You Can Now Travel to The Moon for Less Than $10,000, But You Have to be Dead
Article originally appeared on Smithsonian Mag
For those who dream to make it to the Moon, and have cash in hand, the company Elysium Space just released an offer to send people to our planet’s luminous natural satellite for the discounted price of $9,950. The only stipulation is that this deal is for non-living persons only, reports Sarah Fecht for Popular Science.
Elysium Space is in the business of building memorials for deceased loved ones on the Moon. Fecht explains that the quoted price above is reserved for the first 50 people to sign up for the service, which sends a small portion of a person’s cremated remains. After that, the special is over and prices start at $11,950. Another space burial company, Celestis, has options starting at $12,500.
Space burial or, more accurately, Moon memorialization (the capsules of remains remain on the surface) is also available for pets from Celestis — a more affordable option may be to send Fluffy to near-Earth orbit for $4,995. These prices may seem steep, but the average total cost for a funeral, burial and headstone ranges between $7,000 and $10,000 on average in North America.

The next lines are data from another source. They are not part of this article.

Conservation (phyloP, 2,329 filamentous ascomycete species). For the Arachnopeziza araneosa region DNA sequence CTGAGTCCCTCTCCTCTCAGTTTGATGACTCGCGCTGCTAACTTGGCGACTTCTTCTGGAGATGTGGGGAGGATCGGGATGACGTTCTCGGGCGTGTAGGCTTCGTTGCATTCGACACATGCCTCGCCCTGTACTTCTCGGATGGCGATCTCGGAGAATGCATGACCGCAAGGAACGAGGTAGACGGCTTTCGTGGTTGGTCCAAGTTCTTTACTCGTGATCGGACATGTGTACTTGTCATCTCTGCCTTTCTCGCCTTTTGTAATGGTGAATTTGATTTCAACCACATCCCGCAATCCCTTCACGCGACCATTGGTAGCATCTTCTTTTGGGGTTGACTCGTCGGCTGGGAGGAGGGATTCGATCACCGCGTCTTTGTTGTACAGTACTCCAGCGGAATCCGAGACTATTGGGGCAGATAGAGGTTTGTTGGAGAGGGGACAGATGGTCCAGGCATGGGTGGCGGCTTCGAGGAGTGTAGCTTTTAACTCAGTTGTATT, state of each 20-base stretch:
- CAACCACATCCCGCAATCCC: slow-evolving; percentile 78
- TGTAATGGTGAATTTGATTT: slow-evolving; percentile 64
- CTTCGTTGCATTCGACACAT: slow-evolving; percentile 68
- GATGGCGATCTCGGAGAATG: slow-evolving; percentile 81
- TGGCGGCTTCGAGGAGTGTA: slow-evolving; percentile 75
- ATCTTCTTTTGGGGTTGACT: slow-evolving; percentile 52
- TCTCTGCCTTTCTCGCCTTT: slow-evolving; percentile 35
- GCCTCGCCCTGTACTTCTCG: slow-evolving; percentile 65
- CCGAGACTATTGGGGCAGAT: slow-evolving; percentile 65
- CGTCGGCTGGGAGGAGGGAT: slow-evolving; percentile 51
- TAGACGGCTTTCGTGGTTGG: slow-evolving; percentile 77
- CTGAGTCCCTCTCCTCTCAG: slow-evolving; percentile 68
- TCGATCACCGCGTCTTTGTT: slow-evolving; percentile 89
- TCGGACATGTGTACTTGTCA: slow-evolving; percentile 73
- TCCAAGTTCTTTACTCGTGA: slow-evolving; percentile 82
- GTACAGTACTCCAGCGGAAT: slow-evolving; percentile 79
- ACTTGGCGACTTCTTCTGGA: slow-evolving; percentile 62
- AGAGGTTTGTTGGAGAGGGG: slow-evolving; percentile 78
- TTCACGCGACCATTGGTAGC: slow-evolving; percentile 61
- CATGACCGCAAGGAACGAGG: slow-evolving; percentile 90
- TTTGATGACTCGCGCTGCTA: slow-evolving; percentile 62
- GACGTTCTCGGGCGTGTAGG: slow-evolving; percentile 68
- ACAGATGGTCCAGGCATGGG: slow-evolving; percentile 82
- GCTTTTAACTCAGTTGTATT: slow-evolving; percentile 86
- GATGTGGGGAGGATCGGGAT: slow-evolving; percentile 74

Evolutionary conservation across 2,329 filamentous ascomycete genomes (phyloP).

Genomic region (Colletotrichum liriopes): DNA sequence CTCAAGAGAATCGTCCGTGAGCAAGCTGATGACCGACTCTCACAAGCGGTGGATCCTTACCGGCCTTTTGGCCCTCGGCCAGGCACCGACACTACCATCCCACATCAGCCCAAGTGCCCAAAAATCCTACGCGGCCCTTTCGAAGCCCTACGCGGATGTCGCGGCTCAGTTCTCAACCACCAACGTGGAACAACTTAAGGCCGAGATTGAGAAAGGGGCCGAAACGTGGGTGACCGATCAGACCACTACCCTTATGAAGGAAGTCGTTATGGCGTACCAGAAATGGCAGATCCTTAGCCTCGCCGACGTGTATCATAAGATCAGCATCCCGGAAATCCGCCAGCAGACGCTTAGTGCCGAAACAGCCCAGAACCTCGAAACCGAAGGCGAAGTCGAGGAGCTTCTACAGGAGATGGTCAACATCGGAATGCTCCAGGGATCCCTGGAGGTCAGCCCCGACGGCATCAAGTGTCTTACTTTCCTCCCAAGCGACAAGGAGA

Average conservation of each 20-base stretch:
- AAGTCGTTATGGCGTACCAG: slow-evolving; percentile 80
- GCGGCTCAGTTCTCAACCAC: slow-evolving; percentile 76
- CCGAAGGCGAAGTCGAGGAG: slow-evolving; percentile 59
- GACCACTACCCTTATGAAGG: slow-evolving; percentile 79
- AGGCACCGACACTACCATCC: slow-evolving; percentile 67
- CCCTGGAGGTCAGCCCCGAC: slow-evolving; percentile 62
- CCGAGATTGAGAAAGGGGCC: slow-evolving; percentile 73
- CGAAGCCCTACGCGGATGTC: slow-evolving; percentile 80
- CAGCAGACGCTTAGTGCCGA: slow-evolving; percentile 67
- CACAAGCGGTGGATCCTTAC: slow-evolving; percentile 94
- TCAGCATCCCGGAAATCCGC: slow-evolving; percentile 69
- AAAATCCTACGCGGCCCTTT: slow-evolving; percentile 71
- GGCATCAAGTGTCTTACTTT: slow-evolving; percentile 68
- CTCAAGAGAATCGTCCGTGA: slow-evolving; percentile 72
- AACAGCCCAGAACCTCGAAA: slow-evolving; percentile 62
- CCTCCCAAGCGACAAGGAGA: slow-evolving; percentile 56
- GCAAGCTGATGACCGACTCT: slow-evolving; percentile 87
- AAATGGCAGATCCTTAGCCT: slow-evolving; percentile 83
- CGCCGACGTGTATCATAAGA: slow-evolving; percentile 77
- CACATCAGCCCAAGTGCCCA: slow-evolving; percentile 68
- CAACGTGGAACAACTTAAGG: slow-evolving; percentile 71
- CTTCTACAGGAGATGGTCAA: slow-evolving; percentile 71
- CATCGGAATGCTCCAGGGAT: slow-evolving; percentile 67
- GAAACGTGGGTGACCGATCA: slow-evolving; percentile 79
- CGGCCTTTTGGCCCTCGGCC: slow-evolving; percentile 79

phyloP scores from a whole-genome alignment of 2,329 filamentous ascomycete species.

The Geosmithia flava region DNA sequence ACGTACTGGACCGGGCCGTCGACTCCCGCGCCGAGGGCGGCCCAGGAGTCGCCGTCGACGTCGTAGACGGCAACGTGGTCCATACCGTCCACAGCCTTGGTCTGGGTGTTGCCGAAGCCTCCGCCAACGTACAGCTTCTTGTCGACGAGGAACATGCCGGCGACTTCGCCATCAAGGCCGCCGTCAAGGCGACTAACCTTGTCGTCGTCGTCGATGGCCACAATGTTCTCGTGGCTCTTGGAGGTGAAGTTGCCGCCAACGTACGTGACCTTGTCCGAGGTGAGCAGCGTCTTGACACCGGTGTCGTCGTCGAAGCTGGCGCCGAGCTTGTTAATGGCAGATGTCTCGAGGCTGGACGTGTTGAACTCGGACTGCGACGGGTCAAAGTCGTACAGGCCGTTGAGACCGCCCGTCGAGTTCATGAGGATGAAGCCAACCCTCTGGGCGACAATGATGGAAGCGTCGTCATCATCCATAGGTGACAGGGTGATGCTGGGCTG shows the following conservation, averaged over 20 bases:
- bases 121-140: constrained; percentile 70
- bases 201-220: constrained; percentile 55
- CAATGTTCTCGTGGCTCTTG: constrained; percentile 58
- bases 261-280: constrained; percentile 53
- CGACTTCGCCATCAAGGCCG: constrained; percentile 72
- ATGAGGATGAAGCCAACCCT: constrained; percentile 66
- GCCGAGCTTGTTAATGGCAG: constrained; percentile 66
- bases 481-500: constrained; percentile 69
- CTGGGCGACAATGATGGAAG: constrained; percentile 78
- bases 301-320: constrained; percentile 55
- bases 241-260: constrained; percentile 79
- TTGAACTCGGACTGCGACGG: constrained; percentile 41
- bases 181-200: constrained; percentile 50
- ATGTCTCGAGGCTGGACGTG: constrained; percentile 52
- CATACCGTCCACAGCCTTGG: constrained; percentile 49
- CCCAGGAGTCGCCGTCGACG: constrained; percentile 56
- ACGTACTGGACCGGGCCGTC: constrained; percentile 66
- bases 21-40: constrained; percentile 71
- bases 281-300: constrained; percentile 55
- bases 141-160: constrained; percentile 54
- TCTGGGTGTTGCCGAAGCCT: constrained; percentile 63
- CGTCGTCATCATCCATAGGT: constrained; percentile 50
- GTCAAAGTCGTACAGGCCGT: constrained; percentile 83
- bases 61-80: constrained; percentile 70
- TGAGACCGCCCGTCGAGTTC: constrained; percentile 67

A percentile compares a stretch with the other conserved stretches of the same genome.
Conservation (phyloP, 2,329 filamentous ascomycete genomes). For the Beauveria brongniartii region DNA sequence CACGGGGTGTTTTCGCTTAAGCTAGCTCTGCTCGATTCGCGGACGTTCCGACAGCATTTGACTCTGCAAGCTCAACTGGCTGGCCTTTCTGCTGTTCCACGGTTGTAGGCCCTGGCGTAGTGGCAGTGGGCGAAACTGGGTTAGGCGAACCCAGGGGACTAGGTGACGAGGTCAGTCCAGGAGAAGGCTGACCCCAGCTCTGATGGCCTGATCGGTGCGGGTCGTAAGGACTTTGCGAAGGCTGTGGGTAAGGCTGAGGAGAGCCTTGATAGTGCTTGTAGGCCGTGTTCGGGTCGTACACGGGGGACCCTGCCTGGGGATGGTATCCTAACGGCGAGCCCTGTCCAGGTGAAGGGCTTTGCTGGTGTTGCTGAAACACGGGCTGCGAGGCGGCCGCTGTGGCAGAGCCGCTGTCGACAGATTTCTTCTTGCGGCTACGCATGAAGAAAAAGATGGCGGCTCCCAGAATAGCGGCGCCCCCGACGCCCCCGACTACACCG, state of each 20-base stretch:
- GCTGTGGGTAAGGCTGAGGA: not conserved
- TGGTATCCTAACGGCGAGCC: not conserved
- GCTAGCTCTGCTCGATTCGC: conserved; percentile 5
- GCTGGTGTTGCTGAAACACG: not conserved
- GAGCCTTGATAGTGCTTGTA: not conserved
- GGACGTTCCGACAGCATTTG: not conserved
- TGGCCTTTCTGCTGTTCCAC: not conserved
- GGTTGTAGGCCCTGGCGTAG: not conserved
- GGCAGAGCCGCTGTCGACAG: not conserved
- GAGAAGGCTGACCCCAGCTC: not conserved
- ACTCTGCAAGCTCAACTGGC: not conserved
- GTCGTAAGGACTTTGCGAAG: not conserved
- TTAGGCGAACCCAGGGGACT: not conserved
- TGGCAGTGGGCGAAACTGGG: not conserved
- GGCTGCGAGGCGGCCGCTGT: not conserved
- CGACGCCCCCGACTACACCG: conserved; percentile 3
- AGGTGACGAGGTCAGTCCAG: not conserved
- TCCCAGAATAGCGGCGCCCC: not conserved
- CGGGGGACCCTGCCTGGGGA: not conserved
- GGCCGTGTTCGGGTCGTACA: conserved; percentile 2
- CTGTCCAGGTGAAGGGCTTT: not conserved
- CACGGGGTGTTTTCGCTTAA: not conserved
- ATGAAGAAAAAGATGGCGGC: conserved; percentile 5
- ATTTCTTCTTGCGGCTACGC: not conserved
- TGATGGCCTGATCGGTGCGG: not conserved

Celestis has been providing space burials since 1997, reports Mike Wall for Space.com. In the past week, Elysium Space announced that they had signed a contract with Astrobiotic Technology, a lunar logistics company based in Pittsburg. “From the first day we started Elysium Space and imagined awe-inspiring memorials, we thought that the Moon could create the quintessential commemoration,” says Thomas Civeit, founder and CEO of Elysium Space in a statement.
People sending their loved ones to a final resting place in space or on the Moon end up having some unique memories that traditional burials don’t offer. There’s the launch event, which like many launches can be watched in person or Elysium Space will offer a professionally produced webcast. Then every night the Moon is in the sky, those still living can look up and see the memorial for their loved one.
If private space companies don’t offer cheaper options to visit in person, while living, these companies just might be the best bet to make it to the Moon.
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